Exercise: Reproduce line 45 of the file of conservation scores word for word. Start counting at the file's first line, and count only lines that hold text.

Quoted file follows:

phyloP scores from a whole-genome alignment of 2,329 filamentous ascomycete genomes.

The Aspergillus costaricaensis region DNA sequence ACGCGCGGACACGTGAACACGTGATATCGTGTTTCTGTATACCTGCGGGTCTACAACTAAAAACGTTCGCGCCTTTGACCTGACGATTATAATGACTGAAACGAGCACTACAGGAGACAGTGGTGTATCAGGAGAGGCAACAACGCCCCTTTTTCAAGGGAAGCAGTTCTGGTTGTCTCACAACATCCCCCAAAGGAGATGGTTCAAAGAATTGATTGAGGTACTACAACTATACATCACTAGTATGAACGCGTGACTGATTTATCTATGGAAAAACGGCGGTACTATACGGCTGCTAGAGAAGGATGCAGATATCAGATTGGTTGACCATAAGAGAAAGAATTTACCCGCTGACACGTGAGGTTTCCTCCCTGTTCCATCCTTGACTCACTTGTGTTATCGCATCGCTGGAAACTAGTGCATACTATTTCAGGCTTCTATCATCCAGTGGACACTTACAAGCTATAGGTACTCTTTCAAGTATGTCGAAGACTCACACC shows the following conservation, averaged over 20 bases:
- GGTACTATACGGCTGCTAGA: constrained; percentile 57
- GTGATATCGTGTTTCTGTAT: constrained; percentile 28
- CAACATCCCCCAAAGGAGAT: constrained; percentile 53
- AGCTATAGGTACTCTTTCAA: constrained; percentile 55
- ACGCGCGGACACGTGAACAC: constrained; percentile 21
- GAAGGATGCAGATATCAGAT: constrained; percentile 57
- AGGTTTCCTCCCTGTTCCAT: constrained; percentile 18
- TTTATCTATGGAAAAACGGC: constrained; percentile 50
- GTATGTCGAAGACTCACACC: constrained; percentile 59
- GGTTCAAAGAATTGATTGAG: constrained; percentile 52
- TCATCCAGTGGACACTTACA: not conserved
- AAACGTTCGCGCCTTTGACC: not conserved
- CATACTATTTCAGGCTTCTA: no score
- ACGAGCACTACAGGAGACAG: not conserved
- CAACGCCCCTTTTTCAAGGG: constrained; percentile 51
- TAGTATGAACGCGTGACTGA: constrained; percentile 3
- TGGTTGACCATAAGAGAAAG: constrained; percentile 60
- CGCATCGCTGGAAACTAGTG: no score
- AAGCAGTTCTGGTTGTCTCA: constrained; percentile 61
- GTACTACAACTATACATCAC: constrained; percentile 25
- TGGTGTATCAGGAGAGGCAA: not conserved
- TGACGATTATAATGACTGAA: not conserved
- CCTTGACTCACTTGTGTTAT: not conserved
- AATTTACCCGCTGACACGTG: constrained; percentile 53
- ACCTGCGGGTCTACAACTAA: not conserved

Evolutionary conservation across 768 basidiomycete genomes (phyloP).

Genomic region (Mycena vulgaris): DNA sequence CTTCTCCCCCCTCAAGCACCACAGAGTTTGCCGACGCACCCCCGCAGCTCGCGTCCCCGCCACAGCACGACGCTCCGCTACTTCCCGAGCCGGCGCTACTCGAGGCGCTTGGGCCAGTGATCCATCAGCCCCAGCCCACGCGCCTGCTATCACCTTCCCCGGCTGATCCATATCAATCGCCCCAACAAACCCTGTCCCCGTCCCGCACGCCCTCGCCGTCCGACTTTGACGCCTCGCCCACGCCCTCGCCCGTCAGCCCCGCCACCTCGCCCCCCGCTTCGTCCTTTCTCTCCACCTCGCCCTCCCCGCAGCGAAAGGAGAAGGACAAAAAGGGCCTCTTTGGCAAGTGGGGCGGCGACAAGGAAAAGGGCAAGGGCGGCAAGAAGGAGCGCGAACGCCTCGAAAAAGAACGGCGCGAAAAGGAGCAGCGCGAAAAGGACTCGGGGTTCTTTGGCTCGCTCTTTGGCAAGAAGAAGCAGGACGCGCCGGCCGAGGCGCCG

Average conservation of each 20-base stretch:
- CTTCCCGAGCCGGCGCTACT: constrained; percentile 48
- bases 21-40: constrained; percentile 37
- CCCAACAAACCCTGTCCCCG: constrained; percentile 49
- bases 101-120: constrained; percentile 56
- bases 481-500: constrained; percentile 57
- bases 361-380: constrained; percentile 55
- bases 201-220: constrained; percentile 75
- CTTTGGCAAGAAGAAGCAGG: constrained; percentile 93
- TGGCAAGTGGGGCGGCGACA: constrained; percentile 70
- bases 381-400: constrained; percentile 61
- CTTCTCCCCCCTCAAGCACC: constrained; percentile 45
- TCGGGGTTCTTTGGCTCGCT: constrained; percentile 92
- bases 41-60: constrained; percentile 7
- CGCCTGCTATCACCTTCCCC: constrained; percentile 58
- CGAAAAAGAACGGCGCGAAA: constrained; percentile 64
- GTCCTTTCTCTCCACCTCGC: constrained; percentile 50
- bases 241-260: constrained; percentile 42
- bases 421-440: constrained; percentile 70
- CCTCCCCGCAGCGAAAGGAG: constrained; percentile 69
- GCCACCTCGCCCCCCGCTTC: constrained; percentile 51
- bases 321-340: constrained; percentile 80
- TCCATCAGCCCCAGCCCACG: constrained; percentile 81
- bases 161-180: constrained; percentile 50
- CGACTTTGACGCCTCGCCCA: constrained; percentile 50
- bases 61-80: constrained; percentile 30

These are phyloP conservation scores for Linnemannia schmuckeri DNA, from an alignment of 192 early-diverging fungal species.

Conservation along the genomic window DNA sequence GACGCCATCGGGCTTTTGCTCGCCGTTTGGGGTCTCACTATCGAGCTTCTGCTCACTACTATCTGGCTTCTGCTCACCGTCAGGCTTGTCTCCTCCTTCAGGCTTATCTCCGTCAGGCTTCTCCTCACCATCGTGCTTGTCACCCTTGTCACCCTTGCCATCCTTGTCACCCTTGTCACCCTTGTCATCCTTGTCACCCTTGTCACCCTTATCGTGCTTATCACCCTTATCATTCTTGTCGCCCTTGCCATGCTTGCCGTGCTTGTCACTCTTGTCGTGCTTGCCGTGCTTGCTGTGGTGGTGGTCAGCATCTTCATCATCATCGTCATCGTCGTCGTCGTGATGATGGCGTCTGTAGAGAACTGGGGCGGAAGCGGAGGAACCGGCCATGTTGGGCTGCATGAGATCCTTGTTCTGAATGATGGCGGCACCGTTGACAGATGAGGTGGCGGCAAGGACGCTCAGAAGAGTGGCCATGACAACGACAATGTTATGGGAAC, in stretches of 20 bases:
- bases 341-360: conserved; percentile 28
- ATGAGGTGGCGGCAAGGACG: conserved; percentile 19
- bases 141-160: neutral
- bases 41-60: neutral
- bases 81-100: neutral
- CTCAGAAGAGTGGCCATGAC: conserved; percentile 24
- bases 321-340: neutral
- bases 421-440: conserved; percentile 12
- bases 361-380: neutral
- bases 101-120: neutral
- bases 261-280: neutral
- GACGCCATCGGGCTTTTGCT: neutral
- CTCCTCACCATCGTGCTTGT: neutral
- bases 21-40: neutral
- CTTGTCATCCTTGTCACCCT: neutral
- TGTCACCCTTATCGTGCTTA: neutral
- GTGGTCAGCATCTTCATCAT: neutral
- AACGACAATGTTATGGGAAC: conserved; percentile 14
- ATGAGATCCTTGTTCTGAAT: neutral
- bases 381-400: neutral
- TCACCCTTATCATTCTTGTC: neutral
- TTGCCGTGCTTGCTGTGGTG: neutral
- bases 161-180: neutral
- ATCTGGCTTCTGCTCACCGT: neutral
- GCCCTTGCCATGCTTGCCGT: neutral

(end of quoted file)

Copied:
- CGAAAAAGAACGGCGCGAAA: constrained; percentile 64